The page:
Suspension from work - a guide for employees
If you’ve been suspended from work, or you have been threatened with suspension from work, then you will want to learn about your suspension rights
Read our guide on your rights relating to suspension below
What does it mean if I am suspended from work?
Being suspended from work means your employer has notified you that you are prohibited from accessing your workplace. Whilst you are on suspension you remain employed but will be asked not to attend your place of work or engage in any work. The reason for suspension from work is usually in order to enable an investigation to take place. Suspension should be used with caution and generally the more serious the allegation against the employee the more care should be taken before deciding to suspend.
Suspension from work is commonly part of the employer’s disciplinary procedures based on terms laid down in the employment contract or works rules which may form part of the contract. Even if your employment contract does not contain the right to suspend if there is a sufficient reason and you will not suffer a detriment from suspension then it will likely be deemed reasonable.
If you have been wrongfully suspended without pay, you may have a claim for damages in relation to unpaid wages (Hanley v Pease & Partners  1 KB 698).
Why have I been suspended?
There could be a number of reasons why your employer may want to suspend you from work. The most common reason for the employer to suspend is in order to carry out disciplinary procedures although there may be other reasons including:
- To prevent you carrying on the alleged gross misconduct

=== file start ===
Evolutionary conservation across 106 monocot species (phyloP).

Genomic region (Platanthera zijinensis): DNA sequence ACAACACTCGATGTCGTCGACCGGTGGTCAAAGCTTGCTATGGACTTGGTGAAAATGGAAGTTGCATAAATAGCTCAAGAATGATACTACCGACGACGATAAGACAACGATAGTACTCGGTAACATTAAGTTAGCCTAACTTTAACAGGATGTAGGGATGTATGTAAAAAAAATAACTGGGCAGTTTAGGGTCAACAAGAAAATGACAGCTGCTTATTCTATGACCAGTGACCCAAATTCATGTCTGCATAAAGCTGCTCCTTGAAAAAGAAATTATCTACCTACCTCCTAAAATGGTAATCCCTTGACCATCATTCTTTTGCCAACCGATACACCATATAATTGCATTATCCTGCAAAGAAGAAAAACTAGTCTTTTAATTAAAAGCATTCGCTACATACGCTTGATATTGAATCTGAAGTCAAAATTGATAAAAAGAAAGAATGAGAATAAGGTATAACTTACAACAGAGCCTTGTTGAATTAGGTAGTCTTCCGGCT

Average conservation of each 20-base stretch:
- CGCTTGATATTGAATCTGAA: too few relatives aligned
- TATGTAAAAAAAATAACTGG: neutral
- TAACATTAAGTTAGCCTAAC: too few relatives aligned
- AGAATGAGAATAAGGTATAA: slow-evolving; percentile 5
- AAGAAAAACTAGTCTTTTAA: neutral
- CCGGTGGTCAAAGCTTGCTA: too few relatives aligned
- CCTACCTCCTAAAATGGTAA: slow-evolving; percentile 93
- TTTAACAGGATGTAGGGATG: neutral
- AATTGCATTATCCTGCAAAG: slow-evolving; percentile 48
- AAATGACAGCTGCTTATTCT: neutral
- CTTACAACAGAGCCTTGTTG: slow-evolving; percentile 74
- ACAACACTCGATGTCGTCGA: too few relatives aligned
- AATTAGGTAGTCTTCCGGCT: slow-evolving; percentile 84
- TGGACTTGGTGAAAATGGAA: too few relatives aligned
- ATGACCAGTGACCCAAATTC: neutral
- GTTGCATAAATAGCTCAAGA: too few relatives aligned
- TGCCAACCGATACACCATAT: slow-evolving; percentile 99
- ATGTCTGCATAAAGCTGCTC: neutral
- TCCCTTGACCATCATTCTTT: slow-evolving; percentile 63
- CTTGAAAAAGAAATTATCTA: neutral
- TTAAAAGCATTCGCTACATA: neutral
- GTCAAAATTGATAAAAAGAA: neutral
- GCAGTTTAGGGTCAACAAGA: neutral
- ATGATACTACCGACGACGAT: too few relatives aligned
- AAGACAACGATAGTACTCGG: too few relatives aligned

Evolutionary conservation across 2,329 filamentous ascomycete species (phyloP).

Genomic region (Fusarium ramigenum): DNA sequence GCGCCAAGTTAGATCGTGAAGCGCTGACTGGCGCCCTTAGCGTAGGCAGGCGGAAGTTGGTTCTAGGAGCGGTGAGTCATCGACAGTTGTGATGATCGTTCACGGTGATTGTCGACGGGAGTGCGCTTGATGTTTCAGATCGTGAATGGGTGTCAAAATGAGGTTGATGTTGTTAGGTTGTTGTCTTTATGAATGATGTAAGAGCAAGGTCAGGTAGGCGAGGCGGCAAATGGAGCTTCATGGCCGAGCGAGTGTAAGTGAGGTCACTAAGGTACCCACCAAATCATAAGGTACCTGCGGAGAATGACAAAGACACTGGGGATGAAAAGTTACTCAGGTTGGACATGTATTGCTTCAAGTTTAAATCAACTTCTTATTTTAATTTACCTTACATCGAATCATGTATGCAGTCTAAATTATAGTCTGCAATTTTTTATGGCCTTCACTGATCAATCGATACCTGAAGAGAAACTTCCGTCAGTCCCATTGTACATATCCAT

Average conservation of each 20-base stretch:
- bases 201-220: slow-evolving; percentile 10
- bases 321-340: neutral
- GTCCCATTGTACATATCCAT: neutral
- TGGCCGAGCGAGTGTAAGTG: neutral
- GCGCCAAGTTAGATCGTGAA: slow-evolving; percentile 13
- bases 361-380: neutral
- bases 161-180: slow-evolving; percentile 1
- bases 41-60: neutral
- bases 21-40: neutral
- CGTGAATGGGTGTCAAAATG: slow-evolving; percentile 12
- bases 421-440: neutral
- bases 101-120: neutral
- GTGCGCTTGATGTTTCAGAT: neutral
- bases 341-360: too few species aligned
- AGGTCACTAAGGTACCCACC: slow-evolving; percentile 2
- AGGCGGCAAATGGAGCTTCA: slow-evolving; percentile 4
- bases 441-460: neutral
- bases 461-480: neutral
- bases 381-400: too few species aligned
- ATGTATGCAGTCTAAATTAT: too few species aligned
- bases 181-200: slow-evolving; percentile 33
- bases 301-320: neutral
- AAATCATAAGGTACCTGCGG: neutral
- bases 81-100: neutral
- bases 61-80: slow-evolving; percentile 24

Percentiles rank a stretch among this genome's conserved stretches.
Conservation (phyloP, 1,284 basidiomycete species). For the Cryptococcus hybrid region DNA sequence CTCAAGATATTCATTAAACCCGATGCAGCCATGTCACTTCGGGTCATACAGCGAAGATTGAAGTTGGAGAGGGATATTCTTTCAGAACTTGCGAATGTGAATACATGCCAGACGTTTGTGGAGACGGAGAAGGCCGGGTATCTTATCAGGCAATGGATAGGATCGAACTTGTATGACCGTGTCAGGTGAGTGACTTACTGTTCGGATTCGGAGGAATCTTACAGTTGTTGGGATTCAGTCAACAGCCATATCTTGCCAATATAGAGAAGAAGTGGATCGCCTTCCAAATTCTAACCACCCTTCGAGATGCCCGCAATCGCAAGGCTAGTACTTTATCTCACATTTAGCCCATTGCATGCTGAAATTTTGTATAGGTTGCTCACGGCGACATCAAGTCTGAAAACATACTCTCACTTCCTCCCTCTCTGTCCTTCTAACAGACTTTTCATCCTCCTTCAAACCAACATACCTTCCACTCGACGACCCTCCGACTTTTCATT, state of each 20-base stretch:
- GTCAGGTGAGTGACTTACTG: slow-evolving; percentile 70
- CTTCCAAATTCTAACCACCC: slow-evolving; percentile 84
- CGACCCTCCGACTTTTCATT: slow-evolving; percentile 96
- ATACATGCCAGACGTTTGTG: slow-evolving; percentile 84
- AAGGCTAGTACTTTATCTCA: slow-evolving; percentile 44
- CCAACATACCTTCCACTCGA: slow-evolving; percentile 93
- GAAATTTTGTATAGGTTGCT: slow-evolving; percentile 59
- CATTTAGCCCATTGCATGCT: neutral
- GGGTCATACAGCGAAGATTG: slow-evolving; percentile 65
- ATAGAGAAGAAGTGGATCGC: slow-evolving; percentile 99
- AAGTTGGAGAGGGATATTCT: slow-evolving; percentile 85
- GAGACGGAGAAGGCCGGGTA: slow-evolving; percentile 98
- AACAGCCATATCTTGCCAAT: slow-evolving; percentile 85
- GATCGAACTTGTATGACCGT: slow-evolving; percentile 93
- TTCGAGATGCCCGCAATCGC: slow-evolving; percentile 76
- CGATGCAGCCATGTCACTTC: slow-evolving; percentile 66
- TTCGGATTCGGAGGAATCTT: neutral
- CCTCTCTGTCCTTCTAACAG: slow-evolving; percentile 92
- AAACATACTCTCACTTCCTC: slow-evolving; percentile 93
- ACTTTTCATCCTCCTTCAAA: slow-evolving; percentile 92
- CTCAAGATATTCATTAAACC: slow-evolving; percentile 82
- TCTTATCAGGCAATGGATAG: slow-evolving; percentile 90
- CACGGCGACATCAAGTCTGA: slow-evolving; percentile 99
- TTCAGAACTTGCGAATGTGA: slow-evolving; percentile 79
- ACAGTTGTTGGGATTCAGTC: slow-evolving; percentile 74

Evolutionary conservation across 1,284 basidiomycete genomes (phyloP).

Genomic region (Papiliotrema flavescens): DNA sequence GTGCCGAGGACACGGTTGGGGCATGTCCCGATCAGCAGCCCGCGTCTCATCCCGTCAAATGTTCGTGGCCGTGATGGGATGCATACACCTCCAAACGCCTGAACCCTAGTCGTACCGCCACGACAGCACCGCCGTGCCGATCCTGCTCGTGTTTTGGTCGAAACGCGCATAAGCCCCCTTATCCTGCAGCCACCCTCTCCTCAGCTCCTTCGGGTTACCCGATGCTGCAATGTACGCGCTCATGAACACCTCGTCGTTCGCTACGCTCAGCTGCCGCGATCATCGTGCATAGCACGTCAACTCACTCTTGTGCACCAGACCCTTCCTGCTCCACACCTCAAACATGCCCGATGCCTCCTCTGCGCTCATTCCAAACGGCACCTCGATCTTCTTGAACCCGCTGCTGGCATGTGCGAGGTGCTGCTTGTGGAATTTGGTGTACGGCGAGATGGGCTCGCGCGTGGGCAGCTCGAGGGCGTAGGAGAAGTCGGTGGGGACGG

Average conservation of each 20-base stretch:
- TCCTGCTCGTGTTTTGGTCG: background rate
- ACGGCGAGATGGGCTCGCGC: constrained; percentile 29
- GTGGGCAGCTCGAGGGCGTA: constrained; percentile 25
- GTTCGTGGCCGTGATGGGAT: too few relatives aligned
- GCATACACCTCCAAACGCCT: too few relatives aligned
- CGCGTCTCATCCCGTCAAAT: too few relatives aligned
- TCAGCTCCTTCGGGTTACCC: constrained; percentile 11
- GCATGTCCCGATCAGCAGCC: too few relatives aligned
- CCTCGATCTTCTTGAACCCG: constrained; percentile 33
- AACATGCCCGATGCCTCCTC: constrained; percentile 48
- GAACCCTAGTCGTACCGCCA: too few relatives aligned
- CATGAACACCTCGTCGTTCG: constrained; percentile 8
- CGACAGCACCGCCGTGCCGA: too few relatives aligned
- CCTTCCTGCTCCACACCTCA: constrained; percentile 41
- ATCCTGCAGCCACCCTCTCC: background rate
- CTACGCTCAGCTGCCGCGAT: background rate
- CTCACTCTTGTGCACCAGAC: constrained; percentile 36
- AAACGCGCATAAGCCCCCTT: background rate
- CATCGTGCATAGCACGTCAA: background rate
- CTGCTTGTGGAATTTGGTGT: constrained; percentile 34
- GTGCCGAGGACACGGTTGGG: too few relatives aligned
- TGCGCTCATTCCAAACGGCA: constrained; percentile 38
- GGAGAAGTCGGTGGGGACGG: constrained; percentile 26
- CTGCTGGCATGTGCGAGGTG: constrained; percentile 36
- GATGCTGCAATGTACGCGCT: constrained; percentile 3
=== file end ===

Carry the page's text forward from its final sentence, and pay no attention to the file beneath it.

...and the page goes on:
- You pose a potential threat to the business or other employees
- To allow your employer to investigate the potential disciplinary matter without any interference
- Your job is posing a risk to your health and safety.
- To prevent you from interacting with other employees or clients of the business
- If you are pregnant and your employer cannot provide you with a reasonable and safe alternative job.
How should I be suspended?
If suspension from work is deemed to be necessary, you should be provided with a work suspension letter that includes:
- Why you are being suspended and how long it is expected to last
- Your rights and responsibilities during the work suspension (such as being contactable during normal working hours)
- Your point of contact and their contact details (such as your line manager or HR person)
- That the purpose of your suspension from work is to investigate the matter and is not an automatic assumption of guilt
Will I get paid whilst I am suspended from work?
Whilst you are on suspension from work you will normally receive full pay however this can depend on what your employment contract or work policy states. It may also depend on the timing of your suspension. If, for instance, you were off work on statutory sick pay during this time, then you are likely to only be entitled to statutory sick pay (SSP), however this may be open to challenge if you become sick during a period of work suspension.
If your contract of employment gives you the right to full pay during your period of suspension, then payment of SSP by the employer could give you the right to make a claim for unlawful deductions from wages.
Generally, employers will suspend an employee on full pay to ensure the suspension from work is not seen as punishment which could lead to accusations that the disciplinary procedure was not fair. If you are not suspended on full pay then this may mean that you have been unfairly suspended from work.
How long will I be suspended for?
The duration of your suspension will depend on several factors such as the number and availability of any witnesses and the amount of information that needs to be gathered as part of the investigation. Generally, your suspension should be as brief as possible to prevent as little inconvenience to you and your suspension from work should be regularly reviewed to ensure it is still needed. Your employer should also take care to follow the ACAS Code of Practice on disciplinary and grievance procedures. If you are suspended without any reasonable grounds or for unreasonably longer than what it should take to carry out the investigation you might be able to claim for constructive dismissal.
Can I challenge the work suspension?